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I am looking for a way in CSS to set the height of a text input to a percent of the normal height it would be given naturally given font-family/font-sizes, if the height was not declared. I am not looking for a percent of the height of the container it is in. Like so:

#container {
    height: 100%;
    width: 100%;
input {
    width: 100%;
    background: orange;
    height: [I want this 150% of the height normally assigned to the element]
    font-family: inherit;
    font-size: inherit;
#results {
    width: 100%;
    background: pink;
    height: auto;
    height: 100%;


<div id="container">
<input type="text">
<div id="results"></div>
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means you want to set height according to container then set height:auto; – Arpit Srivastava Sep 2 '12 at 5:36
up vote 1 down vote accepted

Use em:

height: 1.5em;


Always good to remember:

4.3.1 Integers and real numbers

Some value types may have integer values (denoted by ) or real number values (denoted by ). Real numbers and integers are specified in decimal notation only. An consists of one or more digits "0" to "9". A can either be an , or it can be zero or more digits followed by a dot (.) followed by one or more digits. Both integers and real numbers may be preceded by a "-" or "+" to indicate the sign. -0 is equivalent to 0 and is not a negative number.

Note that many properties that allow an integer or real number as a value actually restrict the value to some range, often to a non-negative value.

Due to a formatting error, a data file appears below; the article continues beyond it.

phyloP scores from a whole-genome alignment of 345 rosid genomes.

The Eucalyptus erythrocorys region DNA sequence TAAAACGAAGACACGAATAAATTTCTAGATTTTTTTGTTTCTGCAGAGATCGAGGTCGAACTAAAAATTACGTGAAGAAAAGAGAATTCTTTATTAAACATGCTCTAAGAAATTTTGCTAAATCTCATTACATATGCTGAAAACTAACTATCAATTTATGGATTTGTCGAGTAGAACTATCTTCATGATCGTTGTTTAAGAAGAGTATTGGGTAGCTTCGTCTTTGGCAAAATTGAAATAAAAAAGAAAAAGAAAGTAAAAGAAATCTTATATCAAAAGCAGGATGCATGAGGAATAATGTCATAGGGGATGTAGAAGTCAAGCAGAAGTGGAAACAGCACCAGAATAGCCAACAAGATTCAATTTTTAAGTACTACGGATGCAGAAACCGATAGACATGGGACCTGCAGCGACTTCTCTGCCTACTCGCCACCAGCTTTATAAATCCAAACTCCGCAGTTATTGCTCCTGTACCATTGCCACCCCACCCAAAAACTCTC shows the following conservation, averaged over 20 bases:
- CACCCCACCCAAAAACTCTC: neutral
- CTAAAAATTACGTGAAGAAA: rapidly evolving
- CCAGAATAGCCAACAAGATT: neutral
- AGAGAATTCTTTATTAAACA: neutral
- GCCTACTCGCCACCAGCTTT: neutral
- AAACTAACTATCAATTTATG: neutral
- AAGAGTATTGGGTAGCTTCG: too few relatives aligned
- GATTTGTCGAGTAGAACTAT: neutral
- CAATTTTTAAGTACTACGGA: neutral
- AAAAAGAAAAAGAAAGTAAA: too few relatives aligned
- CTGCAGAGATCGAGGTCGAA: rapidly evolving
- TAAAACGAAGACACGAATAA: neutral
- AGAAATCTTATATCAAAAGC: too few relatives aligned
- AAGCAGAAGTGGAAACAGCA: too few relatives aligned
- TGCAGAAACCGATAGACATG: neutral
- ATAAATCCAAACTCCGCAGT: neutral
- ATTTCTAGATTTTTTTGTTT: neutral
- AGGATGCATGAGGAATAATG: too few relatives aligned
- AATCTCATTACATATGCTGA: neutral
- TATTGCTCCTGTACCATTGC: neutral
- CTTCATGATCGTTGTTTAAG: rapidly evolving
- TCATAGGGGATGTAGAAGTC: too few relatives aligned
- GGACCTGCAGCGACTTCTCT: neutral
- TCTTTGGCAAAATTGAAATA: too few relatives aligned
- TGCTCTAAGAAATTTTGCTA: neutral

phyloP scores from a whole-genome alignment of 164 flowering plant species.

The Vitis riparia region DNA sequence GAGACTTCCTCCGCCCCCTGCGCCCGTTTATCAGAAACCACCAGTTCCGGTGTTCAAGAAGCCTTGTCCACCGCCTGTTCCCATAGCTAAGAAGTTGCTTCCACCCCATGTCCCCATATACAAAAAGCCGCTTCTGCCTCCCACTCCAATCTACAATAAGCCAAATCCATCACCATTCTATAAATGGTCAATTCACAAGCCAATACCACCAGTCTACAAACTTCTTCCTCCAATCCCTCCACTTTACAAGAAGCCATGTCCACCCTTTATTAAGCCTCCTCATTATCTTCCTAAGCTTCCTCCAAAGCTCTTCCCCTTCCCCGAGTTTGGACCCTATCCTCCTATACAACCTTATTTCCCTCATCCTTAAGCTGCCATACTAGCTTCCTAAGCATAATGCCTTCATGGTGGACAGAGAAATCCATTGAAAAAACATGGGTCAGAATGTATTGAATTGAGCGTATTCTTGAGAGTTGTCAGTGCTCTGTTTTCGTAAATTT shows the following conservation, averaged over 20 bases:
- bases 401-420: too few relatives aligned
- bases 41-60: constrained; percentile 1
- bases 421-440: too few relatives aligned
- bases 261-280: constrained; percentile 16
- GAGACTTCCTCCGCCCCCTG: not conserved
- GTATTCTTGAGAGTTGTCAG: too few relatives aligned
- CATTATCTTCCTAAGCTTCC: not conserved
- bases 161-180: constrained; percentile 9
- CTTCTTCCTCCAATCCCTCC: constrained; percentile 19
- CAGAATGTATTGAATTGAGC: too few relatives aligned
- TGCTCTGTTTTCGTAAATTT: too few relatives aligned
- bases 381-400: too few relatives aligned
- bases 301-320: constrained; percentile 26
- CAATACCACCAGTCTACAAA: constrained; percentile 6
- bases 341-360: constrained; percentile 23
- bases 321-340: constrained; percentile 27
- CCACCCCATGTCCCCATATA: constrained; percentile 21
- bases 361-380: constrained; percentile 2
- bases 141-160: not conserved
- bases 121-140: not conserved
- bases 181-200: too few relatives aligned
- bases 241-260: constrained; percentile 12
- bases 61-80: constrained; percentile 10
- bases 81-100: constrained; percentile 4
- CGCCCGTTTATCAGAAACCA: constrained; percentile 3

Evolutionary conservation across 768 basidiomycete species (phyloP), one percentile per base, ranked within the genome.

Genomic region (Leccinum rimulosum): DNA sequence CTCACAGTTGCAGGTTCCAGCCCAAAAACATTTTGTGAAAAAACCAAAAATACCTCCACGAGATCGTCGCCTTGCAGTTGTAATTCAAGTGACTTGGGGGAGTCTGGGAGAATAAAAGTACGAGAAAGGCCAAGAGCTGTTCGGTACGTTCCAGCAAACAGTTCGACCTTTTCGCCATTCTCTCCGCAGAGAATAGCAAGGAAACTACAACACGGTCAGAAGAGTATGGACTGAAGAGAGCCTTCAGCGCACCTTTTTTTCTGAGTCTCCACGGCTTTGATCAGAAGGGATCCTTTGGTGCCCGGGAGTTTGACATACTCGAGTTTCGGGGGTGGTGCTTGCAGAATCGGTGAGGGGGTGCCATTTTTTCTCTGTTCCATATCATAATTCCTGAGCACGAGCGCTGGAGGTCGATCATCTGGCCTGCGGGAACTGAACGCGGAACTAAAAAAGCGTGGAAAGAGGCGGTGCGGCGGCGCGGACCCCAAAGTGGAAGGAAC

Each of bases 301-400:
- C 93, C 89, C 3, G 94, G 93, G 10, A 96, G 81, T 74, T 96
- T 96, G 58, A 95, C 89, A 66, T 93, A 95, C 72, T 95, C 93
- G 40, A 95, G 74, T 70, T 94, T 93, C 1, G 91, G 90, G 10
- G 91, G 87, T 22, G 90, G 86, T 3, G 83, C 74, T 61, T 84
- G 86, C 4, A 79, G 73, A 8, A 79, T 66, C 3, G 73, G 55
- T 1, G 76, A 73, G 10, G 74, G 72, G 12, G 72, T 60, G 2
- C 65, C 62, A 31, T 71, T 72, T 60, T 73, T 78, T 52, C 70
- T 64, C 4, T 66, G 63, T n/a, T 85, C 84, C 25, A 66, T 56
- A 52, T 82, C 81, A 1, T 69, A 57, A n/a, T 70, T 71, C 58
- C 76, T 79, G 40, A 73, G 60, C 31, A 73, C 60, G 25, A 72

So 1,5em was garbage, sorry!


Your comment about em is correct, see:

The 'em' unit is equal to the computed value of the 'font-size' property of the element on which it is used. The exception is when 'em' occurs in the value of the 'font-size' property itself, in which case it refers to the font size of the parent element. It may be used for vertical or horizontal measurement. (This unit is also sometimes called the quad-width in typographic texts.)

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that did not work – preahkumpii Sep 2 '12 at 6:01
Are you sure ? – Niloct Sep 2 '12 at 6:42
Obviously not too sure. 1.5em was not playing nice with my browser for some reason. However, as I increased it to 3.0em it was clearly what I was looking for. Thanks. – preahkumpii Sep 2 '12 at 8:08
If you use comma instead of dot, for decimal, is it different ? – Niloct Sep 2 '12 at 8:20
Precise. See my edits! – Niloct Sep 2 '12 at 15:20

If jQuery is in play, you could do something like:


Working example:

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